So, yeah, check it out. As of this writing, Mr. Dawe has an ongoing exhibition of his piece plexus no. 9 at Houston’s PEEL Gallery. Shown above is plexus no. 5. Do not miss clicking through the entire Plexus series at the artist’s site. [Thanks, Billy Baque!]
Wednesday, October 12. 2011
Via The Funambulist
The Trial by Orson Welles (adapted from Franz Kafka’s novel) 1962
The structuralist descriptions established by Michel Foucault about discipline are thought to be well known, especially by architects for who the book has been simplified with images that they can understand. The architectual paradigm of the panopticon (see previous essay) is quoted everywhere and became indissoluble from Foucault’s work despite its very large extents. What most people did not understand is that the panopticon as it has been thought by Jeremy Bentham is interpreted by Foucault as the paradigm of a society of discipline which does not apply anymore to the current organizational scheme of the Western world.
A bit further in the text, he continues by giving an example invented by his friend Felix Guattari in order to illustrate how control exercises its power on the bodies:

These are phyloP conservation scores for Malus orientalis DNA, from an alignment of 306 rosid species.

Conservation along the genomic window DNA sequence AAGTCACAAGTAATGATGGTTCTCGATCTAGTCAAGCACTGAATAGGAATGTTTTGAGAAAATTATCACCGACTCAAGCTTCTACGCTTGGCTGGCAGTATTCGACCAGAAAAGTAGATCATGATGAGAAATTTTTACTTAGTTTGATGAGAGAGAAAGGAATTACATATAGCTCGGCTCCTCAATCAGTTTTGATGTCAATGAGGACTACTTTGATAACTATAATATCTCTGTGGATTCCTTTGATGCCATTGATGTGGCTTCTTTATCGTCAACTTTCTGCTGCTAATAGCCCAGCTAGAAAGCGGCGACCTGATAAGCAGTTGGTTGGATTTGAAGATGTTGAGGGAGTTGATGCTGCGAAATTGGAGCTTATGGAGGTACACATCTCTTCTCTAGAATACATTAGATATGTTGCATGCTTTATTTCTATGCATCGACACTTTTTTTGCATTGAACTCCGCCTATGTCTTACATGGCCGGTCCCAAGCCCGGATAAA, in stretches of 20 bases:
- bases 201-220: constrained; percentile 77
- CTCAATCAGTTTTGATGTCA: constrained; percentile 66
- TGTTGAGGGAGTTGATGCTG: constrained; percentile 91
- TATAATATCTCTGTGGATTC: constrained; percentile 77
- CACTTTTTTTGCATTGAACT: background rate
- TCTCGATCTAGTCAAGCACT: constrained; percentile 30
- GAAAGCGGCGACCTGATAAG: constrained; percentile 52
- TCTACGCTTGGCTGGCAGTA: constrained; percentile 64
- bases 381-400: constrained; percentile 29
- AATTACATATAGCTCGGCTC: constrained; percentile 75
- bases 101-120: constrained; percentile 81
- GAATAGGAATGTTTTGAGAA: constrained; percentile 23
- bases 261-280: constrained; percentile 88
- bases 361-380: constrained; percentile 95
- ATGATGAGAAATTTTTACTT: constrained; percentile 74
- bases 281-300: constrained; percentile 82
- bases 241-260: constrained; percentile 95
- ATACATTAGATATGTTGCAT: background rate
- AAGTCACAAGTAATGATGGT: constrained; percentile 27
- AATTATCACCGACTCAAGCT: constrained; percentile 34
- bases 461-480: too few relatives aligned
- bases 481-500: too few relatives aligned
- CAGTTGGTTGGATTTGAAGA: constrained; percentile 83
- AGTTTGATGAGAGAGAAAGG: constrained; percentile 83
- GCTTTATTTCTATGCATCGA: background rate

This very simple example carries some tremendous human implications when applied literally -with the dozens of Israeli checkpoints inside the West Bank for example- but also more figuratively in a society we are more used to in the Western World in which the concept of freedom cannot be understood outside of a policed capitalist system.
For the archive, here is Deleuze’s text:
Society of Control
Foucault located the disciplinary societies in the eighteenth and nineteenth centuries; they reach their height at the outset of the twentieth. They initiate the organization of vast spaces of enclosure. The individual never ceases passing from one closed environment to another, each having its own laws: first the family; then the school (“you are no longer in your family”); then the barracks (“you are no longer at school”); then the factory; from time to time the hospital; possibly the prison, the preeminent instance of the enclosed environment. It’s the prison that serves as the analogical model: at the sight of some laborers, the heroine of Rossellini’s Europa ’51 could exclaim, “I thought I was seeing convicts.”